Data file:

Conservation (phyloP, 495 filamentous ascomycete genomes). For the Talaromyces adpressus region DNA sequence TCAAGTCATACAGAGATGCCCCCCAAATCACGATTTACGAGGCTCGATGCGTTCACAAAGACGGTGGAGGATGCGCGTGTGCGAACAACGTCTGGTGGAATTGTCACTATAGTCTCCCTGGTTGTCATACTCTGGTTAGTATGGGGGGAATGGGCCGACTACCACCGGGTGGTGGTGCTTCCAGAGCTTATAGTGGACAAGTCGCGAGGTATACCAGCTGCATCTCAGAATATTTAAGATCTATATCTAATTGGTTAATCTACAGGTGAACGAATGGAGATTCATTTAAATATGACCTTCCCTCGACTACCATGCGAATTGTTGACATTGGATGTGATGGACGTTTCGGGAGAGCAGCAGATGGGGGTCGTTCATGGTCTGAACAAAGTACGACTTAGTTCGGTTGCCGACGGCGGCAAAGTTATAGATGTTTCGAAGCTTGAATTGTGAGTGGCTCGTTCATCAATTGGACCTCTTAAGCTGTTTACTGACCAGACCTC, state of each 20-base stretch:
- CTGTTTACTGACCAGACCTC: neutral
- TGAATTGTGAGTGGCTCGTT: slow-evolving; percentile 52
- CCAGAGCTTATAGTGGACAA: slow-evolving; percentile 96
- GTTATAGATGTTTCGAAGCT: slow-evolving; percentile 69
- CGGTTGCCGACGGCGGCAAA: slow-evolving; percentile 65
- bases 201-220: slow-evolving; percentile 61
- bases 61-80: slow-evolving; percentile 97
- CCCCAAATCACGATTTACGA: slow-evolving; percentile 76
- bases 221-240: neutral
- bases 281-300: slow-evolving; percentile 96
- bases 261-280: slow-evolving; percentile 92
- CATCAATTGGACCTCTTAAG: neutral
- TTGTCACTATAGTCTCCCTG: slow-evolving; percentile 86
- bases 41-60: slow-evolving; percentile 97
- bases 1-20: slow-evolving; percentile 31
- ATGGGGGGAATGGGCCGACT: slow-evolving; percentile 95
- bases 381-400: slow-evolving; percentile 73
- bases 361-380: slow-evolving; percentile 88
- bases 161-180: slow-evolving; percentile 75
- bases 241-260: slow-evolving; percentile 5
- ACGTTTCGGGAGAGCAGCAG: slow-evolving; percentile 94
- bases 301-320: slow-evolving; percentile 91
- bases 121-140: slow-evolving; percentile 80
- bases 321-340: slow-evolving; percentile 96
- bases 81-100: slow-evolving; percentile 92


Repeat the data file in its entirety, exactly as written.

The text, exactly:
Conservation (phyloP, 495 filamentous ascomycete genomes). For the Talaromyces adpressus region DNA sequence TCAAGTCATACAGAGATGCCCCCCAAATCACGATTTACGAGGCTCGATGCGTTCACAAAGACGGTGGAGGATGCGCGTGTGCGAACAACGTCTGGTGGAATTGTCACTATAGTCTCCCTGGTTGTCATACTCTGGTTAGTATGGGGGGAATGGGCCGACTACCACCGGGTGGTGGTGCTTCCAGAGCTTATAGTGGACAAGTCGCGAGGTATACCAGCTGCATCTCAGAATATTTAAGATCTATATCTAATTGGTTAATCTACAGGTGAACGAATGGAGATTCATTTAAATATGACCTTCCCTCGACTACCATGCGAATTGTTGACATTGGATGTGATGGACGTTTCGGGAGAGCAGCAGATGGGGGTCGTTCATGGTCTGAACAAAGTACGACTTAGTTCGGTTGCCGACGGCGGCAAAGTTATAGATGTTTCGAAGCTTGAATTGTGAGTGGCTCGTTCATCAATTGGACCTCTTAAGCTGTTTACTGACCAGACCTC, state of each 20-base stretch:
- CTGTTTACTGACCAGACCTC: neutral
- TGAATTGTGAGTGGCTCGTT: slow-evolving; percentile 52
- CCAGAGCTTATAGTGGACAA: slow-evolving; percentile 96
- GTTATAGATGTTTCGAAGCT: slow-evolving; percentile 69
- CGGTTGCCGACGGCGGCAAA: slow-evolving; percentile 65
- bases 201-220: slow-evolving; percentile 61
- bases 61-80: slow-evolving; percentile 97
- CCCCAAATCACGATTTACGA: slow-evolving; percentile 76
- bases 221-240: neutral
- bases 281-300: slow-evolving; percentile 96
- bases 261-280: slow-evolving; percentile 92
- CATCAATTGGACCTCTTAAG: neutral
- TTGTCACTATAGTCTCCCTG: slow-evolving; percentile 86
- bases 41-60: slow-evolving; percentile 97
- bases 1-20: slow-evolving; percentile 31
- ATGGGGGGAATGGGCCGACT: slow-evolving; percentile 95
- bases 381-400: slow-evolving; percentile 73
- bases 361-380: slow-evolving; percentile 88
- bases 161-180: slow-evolving; percentile 75
- bases 241-260: slow-evolving; percentile 5
- ACGTTTCGGGAGAGCAGCAG: slow-evolving; percentile 94
- bases 301-320: slow-evolving; percentile 91
- bases 121-140: slow-evolving; percentile 80
- bases 321-340: slow-evolving; percentile 96
- bases 81-100: slow-evolving; percentile 92